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6 Baud, 60 WPM, Say What?

I’ve seen several reports from hams who have tested the FSQ “digital chat mode” described in the September 2015 edition of QST. That illustrates just how easy it is to implement a new digital mode with a modern Amateur Radio station. The article also provides an example of just how hams can experiment with new ways to communicate in various conditions. What really started a gestalt with me, though, was the claim of 60 words per minute with only six baud. I was still stuck in a classic radioteletype (RTTY) 45 baud for 60 wpm. What gives?

Amateur RTTY is the granddaddy of digital modes. WW II surplus equipment made it possible for Amateurs. Transmitter modulation was by keying a shift between two tones. That ‘one of two’ is a binary system. Five bits was needed to look up a character in a code table called the Baudot code.

Baud is a measure of stress on a communications channel. It is essentially how many changes in signal are made per second. Bits per second (bps) is a measure of how much information is transferred. With RTTY, baud and bps are pretty much the same as one change in signal from one tone to the other is needed to change from a 0 or mark to a 1 or space or vice versa. The ‘pretty much’ is because sometimes you have several 0’s or 1’s in a row where the tone won’t change. Another complication is being able to tell you’ve got several 1’s or 0’s in a row and where to start and stop and other management issues. Management is information, too, so the effective information transfer rate isn’t the total information transferred.

What changed is all about those two tones. Back towards WW II making a filter to detect one or the other of the two RTTY tones was a difficult task. That resulted in fixed frequencies that needed careful tuning. This only started to change in the 70’s.

In the early days of micros it was really hard to read analog signals. There were no monolithic A/D converters; you had to buy an epoxy-potted module to sample signals, and 12 bits was about the max resolution that was possible. These things cost hundreds of dollars back when inflation hadn’t hollowed out the greenback. Long defunct companies (like Analogic and Burr-Brown) made these, as well as some still with us (e.g., Analog Devices). Conversion speeds were typically in the tens of microseconds.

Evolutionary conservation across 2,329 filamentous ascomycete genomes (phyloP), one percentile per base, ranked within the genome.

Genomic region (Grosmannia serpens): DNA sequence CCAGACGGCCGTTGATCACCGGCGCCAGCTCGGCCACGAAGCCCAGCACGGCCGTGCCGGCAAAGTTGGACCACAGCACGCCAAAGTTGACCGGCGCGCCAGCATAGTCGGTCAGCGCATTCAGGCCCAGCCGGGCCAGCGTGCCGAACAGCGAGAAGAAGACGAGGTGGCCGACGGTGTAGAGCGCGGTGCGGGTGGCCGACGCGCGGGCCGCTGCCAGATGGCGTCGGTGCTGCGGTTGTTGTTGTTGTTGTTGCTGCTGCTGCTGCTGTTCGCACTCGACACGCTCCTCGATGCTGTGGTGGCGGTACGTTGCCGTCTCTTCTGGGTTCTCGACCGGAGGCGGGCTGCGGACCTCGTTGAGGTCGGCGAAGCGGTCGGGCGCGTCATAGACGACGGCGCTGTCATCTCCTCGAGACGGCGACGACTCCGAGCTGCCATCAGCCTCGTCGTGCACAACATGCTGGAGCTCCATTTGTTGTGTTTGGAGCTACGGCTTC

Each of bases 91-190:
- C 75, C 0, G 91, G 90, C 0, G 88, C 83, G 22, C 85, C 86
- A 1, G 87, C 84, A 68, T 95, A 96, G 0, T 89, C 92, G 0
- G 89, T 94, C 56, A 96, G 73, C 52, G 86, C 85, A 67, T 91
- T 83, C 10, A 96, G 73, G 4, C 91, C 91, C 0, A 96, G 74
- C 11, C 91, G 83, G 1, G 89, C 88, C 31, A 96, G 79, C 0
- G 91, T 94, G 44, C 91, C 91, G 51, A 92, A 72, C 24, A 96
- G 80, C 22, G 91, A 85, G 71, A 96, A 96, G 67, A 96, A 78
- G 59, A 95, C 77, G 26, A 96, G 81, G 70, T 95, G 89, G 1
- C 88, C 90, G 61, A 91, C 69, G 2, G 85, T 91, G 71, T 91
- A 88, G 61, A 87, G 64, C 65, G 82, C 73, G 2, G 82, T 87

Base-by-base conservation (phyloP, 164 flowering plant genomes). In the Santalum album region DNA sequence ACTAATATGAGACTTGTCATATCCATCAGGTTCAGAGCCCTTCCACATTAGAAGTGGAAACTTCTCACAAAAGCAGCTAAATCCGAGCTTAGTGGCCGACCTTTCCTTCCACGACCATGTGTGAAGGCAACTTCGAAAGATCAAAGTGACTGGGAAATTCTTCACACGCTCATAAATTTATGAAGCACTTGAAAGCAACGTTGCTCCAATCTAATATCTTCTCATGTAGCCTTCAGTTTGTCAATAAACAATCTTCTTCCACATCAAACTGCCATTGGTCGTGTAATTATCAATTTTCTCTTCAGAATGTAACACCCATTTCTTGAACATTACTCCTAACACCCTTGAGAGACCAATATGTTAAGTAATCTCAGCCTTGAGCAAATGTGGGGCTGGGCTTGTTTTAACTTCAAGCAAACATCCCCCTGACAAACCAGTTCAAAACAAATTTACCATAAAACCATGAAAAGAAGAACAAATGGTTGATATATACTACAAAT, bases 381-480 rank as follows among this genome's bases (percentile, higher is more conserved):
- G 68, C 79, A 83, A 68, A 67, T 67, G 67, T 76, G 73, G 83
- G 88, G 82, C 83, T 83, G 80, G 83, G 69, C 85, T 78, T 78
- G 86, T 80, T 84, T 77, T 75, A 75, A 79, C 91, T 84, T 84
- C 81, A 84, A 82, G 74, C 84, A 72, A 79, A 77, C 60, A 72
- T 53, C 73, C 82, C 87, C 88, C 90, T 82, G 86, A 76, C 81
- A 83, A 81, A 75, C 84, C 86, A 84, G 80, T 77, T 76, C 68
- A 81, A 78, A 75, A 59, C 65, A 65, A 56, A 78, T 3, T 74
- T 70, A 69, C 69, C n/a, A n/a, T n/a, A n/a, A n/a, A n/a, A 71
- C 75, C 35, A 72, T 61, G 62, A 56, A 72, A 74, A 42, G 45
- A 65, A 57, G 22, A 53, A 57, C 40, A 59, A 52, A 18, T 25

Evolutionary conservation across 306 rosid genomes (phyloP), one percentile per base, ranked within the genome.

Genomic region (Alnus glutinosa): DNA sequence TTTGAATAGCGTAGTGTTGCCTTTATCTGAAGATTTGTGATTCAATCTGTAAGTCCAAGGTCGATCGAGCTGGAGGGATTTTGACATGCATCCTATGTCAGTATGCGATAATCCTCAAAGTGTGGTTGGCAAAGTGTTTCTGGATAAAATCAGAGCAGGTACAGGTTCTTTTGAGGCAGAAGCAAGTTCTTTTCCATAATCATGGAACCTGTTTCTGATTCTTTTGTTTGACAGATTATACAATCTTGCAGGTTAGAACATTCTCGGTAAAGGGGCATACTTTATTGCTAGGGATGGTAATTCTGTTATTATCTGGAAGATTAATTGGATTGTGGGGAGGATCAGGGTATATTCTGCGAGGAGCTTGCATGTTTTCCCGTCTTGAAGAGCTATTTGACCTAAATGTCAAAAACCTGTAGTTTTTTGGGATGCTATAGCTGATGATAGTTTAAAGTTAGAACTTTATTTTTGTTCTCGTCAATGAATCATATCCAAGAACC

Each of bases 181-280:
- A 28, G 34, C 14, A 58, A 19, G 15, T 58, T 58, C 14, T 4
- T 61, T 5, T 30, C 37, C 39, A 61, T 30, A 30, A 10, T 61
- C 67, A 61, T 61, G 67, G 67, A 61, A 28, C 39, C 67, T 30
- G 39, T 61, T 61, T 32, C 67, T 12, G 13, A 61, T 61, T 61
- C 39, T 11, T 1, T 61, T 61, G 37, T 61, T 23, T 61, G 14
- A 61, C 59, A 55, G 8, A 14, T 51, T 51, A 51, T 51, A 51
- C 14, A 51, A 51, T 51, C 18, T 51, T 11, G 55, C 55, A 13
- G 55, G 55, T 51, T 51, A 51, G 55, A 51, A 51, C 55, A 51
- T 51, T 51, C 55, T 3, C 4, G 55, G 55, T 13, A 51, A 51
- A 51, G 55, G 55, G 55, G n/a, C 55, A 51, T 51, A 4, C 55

The following picture shows a typical 12-bit unit dating from the mid-70s. The MAS-1202 retailed for $270, or about $1100 in today’s dollars, and was an enormous 4 by 2 inches: [Jack Ganssle on Microchip’s new PIC16F18877 family]

The advances in electronics with IC’s for signal handling and the availability of personal computers in the 80’s opened things up a bit for Amateurs but a custom circuit in a box – a modem – was still needed for digital modes. The computer served as a terminal and modem control unit. This was pretty much the case until Intel dropped the Audio Codec ’97 specification with hardware. AC ’97 was when a lot of the advances in digital audio became a commodity item in personal computers. Now these computers could process audio signals digitally without a custom modem. Filtering could be done with mathematical operations on a digitized signal rather than a special circuit.

That was the gestalt with the FSQ article. Instead of two tones like in RTTY, the new digital mode uses 32 tones. Instead of needing as many as five frequency shifts for one character, now only one was needed. That’s a 5:1 reduction in baud for the bps which was the basis for the 6 baud yielding 60 wpm in the new system.

With modern personal computers, the audio system turns the analog signal into digital measurements. The digital measures could be mathematically translated from a time domain to a frequency domain. The frequency domain could then be inspected to see what frequencies were in the signal. Old style filtering can only see specific frequencies and required re-wiring or tuning a circuit to see other frequencies. This new technique could see all the frequencies in the selected band and simple changes in software could look for different ways to represent information. The experimentation with those simple software changes is described in the FSQ article. 

This is one reason why the Fldigi program has so many digital modes to choose from. Most digital modes use FSK or frequency shift keying like RTTY. Once a band of radio frequencies is translated down to the audio spectrum, the PC audio system can convert it to a digital signal for processing. Once you have a frequency domain representation, it is a matter of timing, tones, encoding methods, and management techniques to decode the signal. All of that is easily handled with software. The result is a lot of experimentation and a plethora of digital modes to play with.